I’m not saying this to be depressing (although it is, a little bit). I’m saying it to help people understand why I find casting my vote at the ballot box so important. The history of voting equality within this country is a crime against gender. It is a crime against youth. It is a crime against ethnic minorities. How far have we come? True, we are a long old way from 1918, but how long did it take? Too long, and we’re still not there.

It’s more than ‘important’ to cast your vote. It’s empowering, and it seems like Cardiff University students agree…

Sarah Belger: ‘Every vote counts’ is a cliche for a reason

I, along with many of my friends, wasn’t old enough to vote in the Brexit referendum in 2016 and if our age group had been able to have our say in the decision then the outcome could easily have been very different.

Since then I’ve had the chance to vote in local, general and European elections and I wasn’t about to miss my opportunity to contribute to these major political changes. Honestly, I see very little reason not to. It takes minutes to make sure you’re registered and not much longer to go out and cast your vote.

To complain about the current political situation when you could have voted to at least try and change it, but chose not to, to me makes no sense. In 2016 we saw a 4% difference between ‘leave’ and ‘remain’. The phrase ‘every vote counts’ is cliché for a reason.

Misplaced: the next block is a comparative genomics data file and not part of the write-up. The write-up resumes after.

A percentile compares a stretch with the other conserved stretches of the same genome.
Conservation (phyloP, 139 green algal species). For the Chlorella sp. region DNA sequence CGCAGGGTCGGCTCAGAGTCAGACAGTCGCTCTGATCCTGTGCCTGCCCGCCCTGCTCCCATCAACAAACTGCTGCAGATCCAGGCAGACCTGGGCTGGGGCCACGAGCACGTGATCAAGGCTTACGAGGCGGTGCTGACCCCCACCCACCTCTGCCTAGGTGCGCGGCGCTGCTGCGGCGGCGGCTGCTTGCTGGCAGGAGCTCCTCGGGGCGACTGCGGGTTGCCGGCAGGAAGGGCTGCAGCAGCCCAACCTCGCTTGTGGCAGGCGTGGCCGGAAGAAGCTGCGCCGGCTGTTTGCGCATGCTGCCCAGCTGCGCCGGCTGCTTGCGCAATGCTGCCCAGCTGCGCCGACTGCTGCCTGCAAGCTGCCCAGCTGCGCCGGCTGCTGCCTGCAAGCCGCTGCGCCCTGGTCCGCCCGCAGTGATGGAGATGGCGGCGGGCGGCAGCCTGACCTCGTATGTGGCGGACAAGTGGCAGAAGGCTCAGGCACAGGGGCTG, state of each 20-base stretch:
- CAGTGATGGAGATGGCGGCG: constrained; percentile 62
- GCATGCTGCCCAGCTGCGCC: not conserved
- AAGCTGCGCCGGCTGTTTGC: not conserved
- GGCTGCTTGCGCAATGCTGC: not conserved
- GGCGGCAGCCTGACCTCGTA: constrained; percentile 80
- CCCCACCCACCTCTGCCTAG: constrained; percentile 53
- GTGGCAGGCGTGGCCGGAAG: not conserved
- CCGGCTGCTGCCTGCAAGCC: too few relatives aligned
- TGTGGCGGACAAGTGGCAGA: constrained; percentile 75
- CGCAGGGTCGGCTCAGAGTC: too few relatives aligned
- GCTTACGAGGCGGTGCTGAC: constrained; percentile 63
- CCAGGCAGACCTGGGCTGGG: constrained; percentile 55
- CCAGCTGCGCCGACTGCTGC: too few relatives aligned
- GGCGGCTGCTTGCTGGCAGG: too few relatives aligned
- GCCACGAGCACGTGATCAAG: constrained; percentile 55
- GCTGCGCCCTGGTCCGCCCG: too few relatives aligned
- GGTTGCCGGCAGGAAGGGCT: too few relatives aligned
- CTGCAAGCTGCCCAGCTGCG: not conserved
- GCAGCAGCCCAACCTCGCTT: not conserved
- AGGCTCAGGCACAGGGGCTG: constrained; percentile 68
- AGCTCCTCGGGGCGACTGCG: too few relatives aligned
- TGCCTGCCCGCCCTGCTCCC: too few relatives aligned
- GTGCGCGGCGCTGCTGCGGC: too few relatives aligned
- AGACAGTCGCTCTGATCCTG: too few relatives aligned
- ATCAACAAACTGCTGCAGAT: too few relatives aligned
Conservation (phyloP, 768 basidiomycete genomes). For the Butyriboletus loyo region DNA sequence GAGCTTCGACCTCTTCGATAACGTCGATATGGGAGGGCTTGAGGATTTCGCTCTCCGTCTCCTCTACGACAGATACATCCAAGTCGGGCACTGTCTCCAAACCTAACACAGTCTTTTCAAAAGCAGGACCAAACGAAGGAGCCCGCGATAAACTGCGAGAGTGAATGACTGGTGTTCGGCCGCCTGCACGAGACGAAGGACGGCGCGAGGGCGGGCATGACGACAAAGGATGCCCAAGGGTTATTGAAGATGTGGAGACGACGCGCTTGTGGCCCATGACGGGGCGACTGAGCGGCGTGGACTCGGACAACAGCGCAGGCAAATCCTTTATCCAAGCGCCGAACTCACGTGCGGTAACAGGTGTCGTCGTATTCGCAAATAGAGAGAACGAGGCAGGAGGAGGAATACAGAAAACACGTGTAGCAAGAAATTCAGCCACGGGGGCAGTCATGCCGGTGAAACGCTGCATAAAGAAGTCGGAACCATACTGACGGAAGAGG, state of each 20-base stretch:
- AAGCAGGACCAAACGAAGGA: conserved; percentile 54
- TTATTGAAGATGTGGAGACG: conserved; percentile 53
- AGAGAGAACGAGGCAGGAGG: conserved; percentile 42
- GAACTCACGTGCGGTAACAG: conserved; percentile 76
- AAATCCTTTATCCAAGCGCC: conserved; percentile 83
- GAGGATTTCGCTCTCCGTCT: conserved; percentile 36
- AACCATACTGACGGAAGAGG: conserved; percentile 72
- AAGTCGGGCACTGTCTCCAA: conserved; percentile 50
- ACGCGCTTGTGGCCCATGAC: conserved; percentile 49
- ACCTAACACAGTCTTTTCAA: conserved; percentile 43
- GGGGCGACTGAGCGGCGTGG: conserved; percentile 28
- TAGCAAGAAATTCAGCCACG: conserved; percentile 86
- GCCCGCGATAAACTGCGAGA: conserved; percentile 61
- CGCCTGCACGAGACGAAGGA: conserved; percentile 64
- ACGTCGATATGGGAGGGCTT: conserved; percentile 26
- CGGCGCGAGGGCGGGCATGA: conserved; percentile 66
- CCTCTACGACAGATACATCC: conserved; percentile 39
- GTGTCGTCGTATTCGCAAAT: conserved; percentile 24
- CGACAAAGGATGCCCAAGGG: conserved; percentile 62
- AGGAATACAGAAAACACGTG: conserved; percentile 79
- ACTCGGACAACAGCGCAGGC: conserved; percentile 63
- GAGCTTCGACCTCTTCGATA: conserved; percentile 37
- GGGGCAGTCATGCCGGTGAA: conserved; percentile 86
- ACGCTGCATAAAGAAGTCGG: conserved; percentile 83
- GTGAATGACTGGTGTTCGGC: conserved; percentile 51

Alexia Barrett: Voting is our superpower

Being a member of a democracy is a special. Many people lack our liberty, some are forced to become Stateless because they don’t have our advantages. We each have the power to change something. We can be heard. Voting means using our ability as citizens, it means having a say in the decision-making process, and making a difference just by going to the ballot box.

I feel a sense of security when I remember that I can have an impact in the country I call home. The knowledge that, to some degree, I have control over my life and over the institutions that influence my life. The people in power are not omnipotent, they must conform to checks and balances, they must be made accountable for their decisions, and by voting I have contributed to that accountability.

One vote matters, one vote can change the tide. Voting is our superpower.

Bronte Spargo: I believe my vote can make a difference